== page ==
Albrecht von Closen was visited by Jonah Magnus, the original founder of The Magnus Institute in the spring of 1815, where they discussed Jonah's interest in the esoteric. Albrecht shared some stories that he knew, but sent him a letter on 21st March 1816 to discuss another story that he thought Jonah might find interesting.
Albrecht's family had an estate in the Kingdom of Württemberg at the heart of the Schwarzwald (the Black Forest) in a town called Schramberg. The estate belonged to his brother Hendrik, and when he died the estate passed onto Albrecht's nephew, Wilhelm, who was 14 when Hendrik died. Albrecht and Clara, Albrecht's wife, looked after him, so when he took ill in the winter of 1815 they decided to go and look after him.
When they arrived at the estate, they found Wilhelm slowly recovering and they decided to remain until winter passed. Albrecht would go for long walks during this time. During one of these walks, he found an ancient graveyard buried deep in snow. In the centre was a mausoleum with the name "Johann von Württemberg." Albrecht was not aware of anyone of that name, not from good stock anyway, and mused that this was an odd place for a graveyard, so far from the nearest town, approximately 6 miles from Schramberg. He returned home.
Over dinner, Wilhelm admitted that he didn't know of Johann. The next morning Albrecht went back to the graveyard where he met a man wearing an old fashioned black frock coat and knee breeches with a wide brimmed hat. In peasant German the man asked if Albrecht was going to explore the tomb. Albrecht said he was and the man said that he had nothing to fear from the dead. When Albrecht turned around again the man was gone.
At this point Martin interrupted Jonathan Sims' recording. He apologised and Sims said that he had been getting in earlier as he didn't want to leave after nightfall. It appears that a week has passed since his encounter with Jane Prentiss, and there has been no sign of her.
As Albrecht entered the mausoleum he saw a slab of marble in the centre of the room which hid a staircase, which he descended down the stairs, through a short corridor which had Johann's name engraved on it. The room was surrounded by books, which were damp. The books were on marble shelves, each engraved with a small open eye.
Albrecht spotted a coin and book on the floor. The coin had the letters "JW" on the front and an image of a man with long flowing hair and the number "1279," the other side had the words "Für die Stille" ("for the silence") on it. The book appeared to be in Arabic.
As he retired to bed that night, a serving girl, Hilda or Helga, asked if he had been to the graveyard, which he admitted. She paled and explained the story that she had heard from Tobias Kohler, an 80 year old man from Schramberg. When he was a child, he used to play Johann's Steps, where you would creep down the steps of the mausoleum until you were seen, then run back. Hans Winkler's mother decided to put a stop to this and chased Hans down the steps. There was a scream, and the other children ran back to town. The local priest gathered 6 of the strongest men and ventured to the mausoleum. None of those men ever spoke about what they had found on that expedition; Hans went to live with the Becker family and the children never played Johann's Steps again. Tobias also said his great uncle referred to Johann as "Ulrich's bastard", which could refer to Ulrich I or Ulrich II based on the date from the coin.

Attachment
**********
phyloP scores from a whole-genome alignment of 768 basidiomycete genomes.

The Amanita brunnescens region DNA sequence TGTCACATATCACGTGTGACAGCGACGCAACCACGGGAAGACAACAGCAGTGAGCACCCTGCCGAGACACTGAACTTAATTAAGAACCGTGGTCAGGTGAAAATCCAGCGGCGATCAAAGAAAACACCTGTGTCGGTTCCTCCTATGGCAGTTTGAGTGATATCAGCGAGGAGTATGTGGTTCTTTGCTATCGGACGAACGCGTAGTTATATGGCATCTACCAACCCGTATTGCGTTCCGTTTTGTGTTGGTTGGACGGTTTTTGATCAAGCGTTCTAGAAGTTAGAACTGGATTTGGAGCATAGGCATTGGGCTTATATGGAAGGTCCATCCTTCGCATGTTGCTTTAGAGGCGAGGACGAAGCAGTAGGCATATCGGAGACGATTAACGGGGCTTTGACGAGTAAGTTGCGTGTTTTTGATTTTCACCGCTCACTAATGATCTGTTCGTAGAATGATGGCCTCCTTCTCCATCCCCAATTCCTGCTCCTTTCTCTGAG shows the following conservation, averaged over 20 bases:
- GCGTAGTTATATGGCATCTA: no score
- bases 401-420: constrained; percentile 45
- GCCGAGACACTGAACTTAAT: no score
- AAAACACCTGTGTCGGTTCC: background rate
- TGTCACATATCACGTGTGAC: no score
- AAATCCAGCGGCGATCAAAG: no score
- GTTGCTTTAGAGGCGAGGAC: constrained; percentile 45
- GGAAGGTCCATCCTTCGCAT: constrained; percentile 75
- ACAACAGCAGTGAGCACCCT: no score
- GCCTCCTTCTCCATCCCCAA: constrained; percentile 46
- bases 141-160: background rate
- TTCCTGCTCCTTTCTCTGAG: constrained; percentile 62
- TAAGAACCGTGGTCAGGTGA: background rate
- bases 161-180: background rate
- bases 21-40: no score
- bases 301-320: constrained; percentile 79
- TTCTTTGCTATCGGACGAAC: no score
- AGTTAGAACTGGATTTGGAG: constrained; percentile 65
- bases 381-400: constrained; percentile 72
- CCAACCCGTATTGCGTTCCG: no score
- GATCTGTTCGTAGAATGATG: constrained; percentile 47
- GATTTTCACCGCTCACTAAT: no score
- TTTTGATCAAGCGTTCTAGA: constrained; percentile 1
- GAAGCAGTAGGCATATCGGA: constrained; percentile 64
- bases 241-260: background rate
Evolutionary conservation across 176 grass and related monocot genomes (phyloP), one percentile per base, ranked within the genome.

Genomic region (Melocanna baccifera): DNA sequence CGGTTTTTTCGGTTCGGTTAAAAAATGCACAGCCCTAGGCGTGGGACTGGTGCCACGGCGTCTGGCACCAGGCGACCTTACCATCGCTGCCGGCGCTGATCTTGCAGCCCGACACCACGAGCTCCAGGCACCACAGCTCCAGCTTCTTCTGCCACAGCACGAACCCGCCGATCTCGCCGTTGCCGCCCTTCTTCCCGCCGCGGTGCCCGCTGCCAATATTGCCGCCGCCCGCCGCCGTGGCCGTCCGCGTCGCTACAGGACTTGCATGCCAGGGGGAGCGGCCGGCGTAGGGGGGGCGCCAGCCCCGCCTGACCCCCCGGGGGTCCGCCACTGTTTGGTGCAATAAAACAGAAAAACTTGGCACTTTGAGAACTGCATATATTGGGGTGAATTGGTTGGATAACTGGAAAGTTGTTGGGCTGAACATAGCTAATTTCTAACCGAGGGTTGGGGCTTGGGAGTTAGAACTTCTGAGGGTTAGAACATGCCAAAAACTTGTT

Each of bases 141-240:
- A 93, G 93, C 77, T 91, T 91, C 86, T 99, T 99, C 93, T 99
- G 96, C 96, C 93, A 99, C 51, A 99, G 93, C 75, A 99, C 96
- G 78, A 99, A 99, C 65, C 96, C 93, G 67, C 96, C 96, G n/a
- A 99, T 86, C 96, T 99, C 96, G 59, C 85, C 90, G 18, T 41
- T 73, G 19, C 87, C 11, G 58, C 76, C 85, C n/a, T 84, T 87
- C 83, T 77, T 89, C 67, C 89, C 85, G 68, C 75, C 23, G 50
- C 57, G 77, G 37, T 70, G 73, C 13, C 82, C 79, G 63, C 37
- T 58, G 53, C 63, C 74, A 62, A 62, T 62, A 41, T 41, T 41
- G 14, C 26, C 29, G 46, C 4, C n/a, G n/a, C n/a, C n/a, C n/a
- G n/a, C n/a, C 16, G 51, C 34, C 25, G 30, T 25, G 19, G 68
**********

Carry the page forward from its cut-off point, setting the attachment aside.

The last night they stayed at the house made them leave earlier than planned. When Albrecht was out walking he was jumped on by the man from the cemetery, who wasn't wearing his hat, showing his bald head and empty eye sockets. Smiling, the man reached towards Albrecht before he snapped his head up as though he heard a gunshot. He vanished into thin air. Albrecht and Clara took the first coach home the next morning. It was only during his journey that he realised the coin was missing.
Post-Statement Follow-Up Edit
Jonathan Sims could only find one reference to Johann in any of the German history reference books. In Jan Moira's "Cradle of Germany - Württemberg through the Centuries" it mentions rumours that Ulrich I, count of Württemberg, may have had a second son out of wedlock in 1255 (making him 24 in the year on the coin). 1279 was the year that Ulrich II, Ulrich I's successor, died, who was succeeded by his half brother Eberhard I.
In H. T. Moncreef's "Grim Tales", a book about unexplained and macabre deaths in 18th century Europe, a man called Rudolf Ziegler died in Schramberg in 1816. Wilhelm was investigated for his murder, but the doctors of the time claimed that the attack was "beyond the capacity of human violence" and it was ruled an animal attack.
Sims also found a genealogy for Wilhelm von Closen. He married and had children, a branch of this family emigrated to England in 1908. They had a daughter, Elsa, who went on to marry Michael Keay in 1920. In 1924, their daughter, Mary Keay was born.